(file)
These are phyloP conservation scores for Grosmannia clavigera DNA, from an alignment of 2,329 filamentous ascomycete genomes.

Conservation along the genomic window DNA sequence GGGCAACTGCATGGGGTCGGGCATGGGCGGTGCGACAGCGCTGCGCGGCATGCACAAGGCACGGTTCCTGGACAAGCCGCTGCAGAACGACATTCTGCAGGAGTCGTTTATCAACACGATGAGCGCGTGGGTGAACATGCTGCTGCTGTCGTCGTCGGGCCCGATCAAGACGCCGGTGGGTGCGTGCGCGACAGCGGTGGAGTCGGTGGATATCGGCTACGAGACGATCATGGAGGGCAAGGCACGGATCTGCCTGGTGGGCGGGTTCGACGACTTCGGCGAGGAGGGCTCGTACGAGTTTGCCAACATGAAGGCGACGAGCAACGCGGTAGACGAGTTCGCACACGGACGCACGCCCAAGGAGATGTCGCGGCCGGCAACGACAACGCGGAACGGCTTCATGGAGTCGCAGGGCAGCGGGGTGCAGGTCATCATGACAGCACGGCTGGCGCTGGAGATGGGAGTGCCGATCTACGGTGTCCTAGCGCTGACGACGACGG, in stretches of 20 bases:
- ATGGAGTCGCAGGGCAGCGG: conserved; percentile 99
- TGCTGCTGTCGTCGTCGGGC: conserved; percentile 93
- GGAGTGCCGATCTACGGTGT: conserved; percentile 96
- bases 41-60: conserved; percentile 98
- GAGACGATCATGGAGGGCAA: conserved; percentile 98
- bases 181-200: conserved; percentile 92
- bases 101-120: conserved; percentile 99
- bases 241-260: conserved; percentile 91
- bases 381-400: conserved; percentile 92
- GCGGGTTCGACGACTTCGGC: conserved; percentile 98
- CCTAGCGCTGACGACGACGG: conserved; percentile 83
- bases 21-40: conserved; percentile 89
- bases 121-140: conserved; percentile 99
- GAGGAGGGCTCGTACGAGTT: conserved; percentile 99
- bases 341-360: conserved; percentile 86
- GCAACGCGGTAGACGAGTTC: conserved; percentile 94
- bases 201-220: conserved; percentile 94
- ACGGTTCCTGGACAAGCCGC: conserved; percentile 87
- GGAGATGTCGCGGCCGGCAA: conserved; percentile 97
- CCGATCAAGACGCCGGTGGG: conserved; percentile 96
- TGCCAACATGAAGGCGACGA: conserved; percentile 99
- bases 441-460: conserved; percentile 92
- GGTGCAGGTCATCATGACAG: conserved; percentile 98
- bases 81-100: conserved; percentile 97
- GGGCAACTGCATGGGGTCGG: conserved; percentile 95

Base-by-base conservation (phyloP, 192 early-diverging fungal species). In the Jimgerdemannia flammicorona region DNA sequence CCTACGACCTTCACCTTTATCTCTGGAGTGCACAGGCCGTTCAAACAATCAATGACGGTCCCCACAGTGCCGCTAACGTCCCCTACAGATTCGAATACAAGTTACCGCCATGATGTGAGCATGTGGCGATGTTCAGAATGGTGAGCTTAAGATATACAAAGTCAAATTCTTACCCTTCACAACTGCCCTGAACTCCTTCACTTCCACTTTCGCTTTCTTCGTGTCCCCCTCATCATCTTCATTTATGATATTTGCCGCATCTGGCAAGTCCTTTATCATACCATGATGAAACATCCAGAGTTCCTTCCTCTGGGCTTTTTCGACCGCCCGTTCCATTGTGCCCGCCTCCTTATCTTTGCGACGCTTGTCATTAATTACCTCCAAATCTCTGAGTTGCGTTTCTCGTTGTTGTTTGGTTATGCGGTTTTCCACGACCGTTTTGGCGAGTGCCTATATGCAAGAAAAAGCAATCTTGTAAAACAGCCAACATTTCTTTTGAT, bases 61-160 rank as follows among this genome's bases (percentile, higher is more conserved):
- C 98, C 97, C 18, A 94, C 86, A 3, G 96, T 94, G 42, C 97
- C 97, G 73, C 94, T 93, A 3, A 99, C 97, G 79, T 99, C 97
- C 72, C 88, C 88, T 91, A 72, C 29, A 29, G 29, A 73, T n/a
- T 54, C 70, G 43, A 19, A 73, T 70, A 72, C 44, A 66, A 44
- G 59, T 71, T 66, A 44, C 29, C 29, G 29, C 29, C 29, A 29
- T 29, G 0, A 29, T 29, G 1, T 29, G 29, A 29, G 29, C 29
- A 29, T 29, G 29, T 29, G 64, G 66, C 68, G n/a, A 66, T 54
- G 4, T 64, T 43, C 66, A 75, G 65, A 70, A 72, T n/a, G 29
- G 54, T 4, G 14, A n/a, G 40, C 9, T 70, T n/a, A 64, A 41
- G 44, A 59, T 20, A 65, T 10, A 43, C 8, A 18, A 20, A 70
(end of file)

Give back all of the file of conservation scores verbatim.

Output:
These are phyloP conservation scores for Grosmannia clavigera DNA, from an alignment of 2,329 filamentous ascomycete genomes.

Conservation along the genomic window DNA sequence GGGCAACTGCATGGGGTCGGGCATGGGCGGTGCGACAGCGCTGCGCGGCATGCACAAGGCACGGTTCCTGGACAAGCCGCTGCAGAACGACATTCTGCAGGAGTCGTTTATCAACACGATGAGCGCGTGGGTGAACATGCTGCTGCTGTCGTCGTCGGGCCCGATCAAGACGCCGGTGGGTGCGTGCGCGACAGCGGTGGAGTCGGTGGATATCGGCTACGAGACGATCATGGAGGGCAAGGCACGGATCTGCCTGGTGGGCGGGTTCGACGACTTCGGCGAGGAGGGCTCGTACGAGTTTGCCAACATGAAGGCGACGAGCAACGCGGTAGACGAGTTCGCACACGGACGCACGCCCAAGGAGATGTCGCGGCCGGCAACGACAACGCGGAACGGCTTCATGGAGTCGCAGGGCAGCGGGGTGCAGGTCATCATGACAGCACGGCTGGCGCTGGAGATGGGAGTGCCGATCTACGGTGTCCTAGCGCTGACGACGACGG, in stretches of 20 bases:
- ATGGAGTCGCAGGGCAGCGG: conserved; percentile 99
- TGCTGCTGTCGTCGTCGGGC: conserved; percentile 93
- GGAGTGCCGATCTACGGTGT: conserved; percentile 96
- bases 41-60: conserved; percentile 98
- GAGACGATCATGGAGGGCAA: conserved; percentile 98
- bases 181-200: conserved; percentile 92
- bases 101-120: conserved; percentile 99
- bases 241-260: conserved; percentile 91
- bases 381-400: conserved; percentile 92
- GCGGGTTCGACGACTTCGGC: conserved; percentile 98
- CCTAGCGCTGACGACGACGG: conserved; percentile 83
- bases 21-40: conserved; percentile 89
- bases 121-140: conserved; percentile 99
- GAGGAGGGCTCGTACGAGTT: conserved; percentile 99
- bases 341-360: conserved; percentile 86
- GCAACGCGGTAGACGAGTTC: conserved; percentile 94
- bases 201-220: conserved; percentile 94
- ACGGTTCCTGGACAAGCCGC: conserved; percentile 87
- GGAGATGTCGCGGCCGGCAA: conserved; percentile 97
- CCGATCAAGACGCCGGTGGG: conserved; percentile 96
- TGCCAACATGAAGGCGACGA: conserved; percentile 99
- bases 441-460: conserved; percentile 92
- GGTGCAGGTCATCATGACAG: conserved; percentile 98
- bases 81-100: conserved; percentile 97
- GGGCAACTGCATGGGGTCGG: conserved; percentile 95

Base-by-base conservation (phyloP, 192 early-diverging fungal species). In the Jimgerdemannia flammicorona region DNA sequence CCTACGACCTTCACCTTTATCTCTGGAGTGCACAGGCCGTTCAAACAATCAATGACGGTCCCCACAGTGCCGCTAACGTCCCCTACAGATTCGAATACAAGTTACCGCCATGATGTGAGCATGTGGCGATGTTCAGAATGGTGAGCTTAAGATATACAAAGTCAAATTCTTACCCTTCACAACTGCCCTGAACTCCTTCACTTCCACTTTCGCTTTCTTCGTGTCCCCCTCATCATCTTCATTTATGATATTTGCCGCATCTGGCAAGTCCTTTATCATACCATGATGAAACATCCAGAGTTCCTTCCTCTGGGCTTTTTCGACCGCCCGTTCCATTGTGCCCGCCTCCTTATCTTTGCGACGCTTGTCATTAATTACCTCCAAATCTCTGAGTTGCGTTTCTCGTTGTTGTTTGGTTATGCGGTTTTCCACGACCGTTTTGGCGAGTGCCTATATGCAAGAAAAAGCAATCTTGTAAAACAGCCAACATTTCTTTTGAT, bases 61-160 rank as follows among this genome's bases (percentile, higher is more conserved):
- C 98, C 97, C 18, A 94, C 86, A 3, G 96, T 94, G 42, C 97
- C 97, G 73, C 94, T 93, A 3, A 99, C 97, G 79, T 99, C 97
- C 72, C 88, C 88, T 91, A 72, C 29, A 29, G 29, A 73, T n/a
- T 54, C 70, G 43, A 19, A 73, T 70, A 72, C 44, A 66, A 44
- G 59, T 71, T 66, A 44, C 29, C 29, G 29, C 29, C 29, A 29
- T 29, G 0, A 29, T 29, G 1, T 29, G 29, A 29, G 29, C 29
- A 29, T 29, G 29, T 29, G 64, G 66, C 68, G n/a, A 66, T 54
- G 4, T 64, T 43, C 66, A 75, G 65, A 70, A 72, T n/a, G 29
- G 54, T 4, G 14, A n/a, G 40, C 9, T 70, T n/a, A 64, A 41
- G 44, A 59, T 20, A 65, T 10, A 43, C 8, A 18, A 20, A 70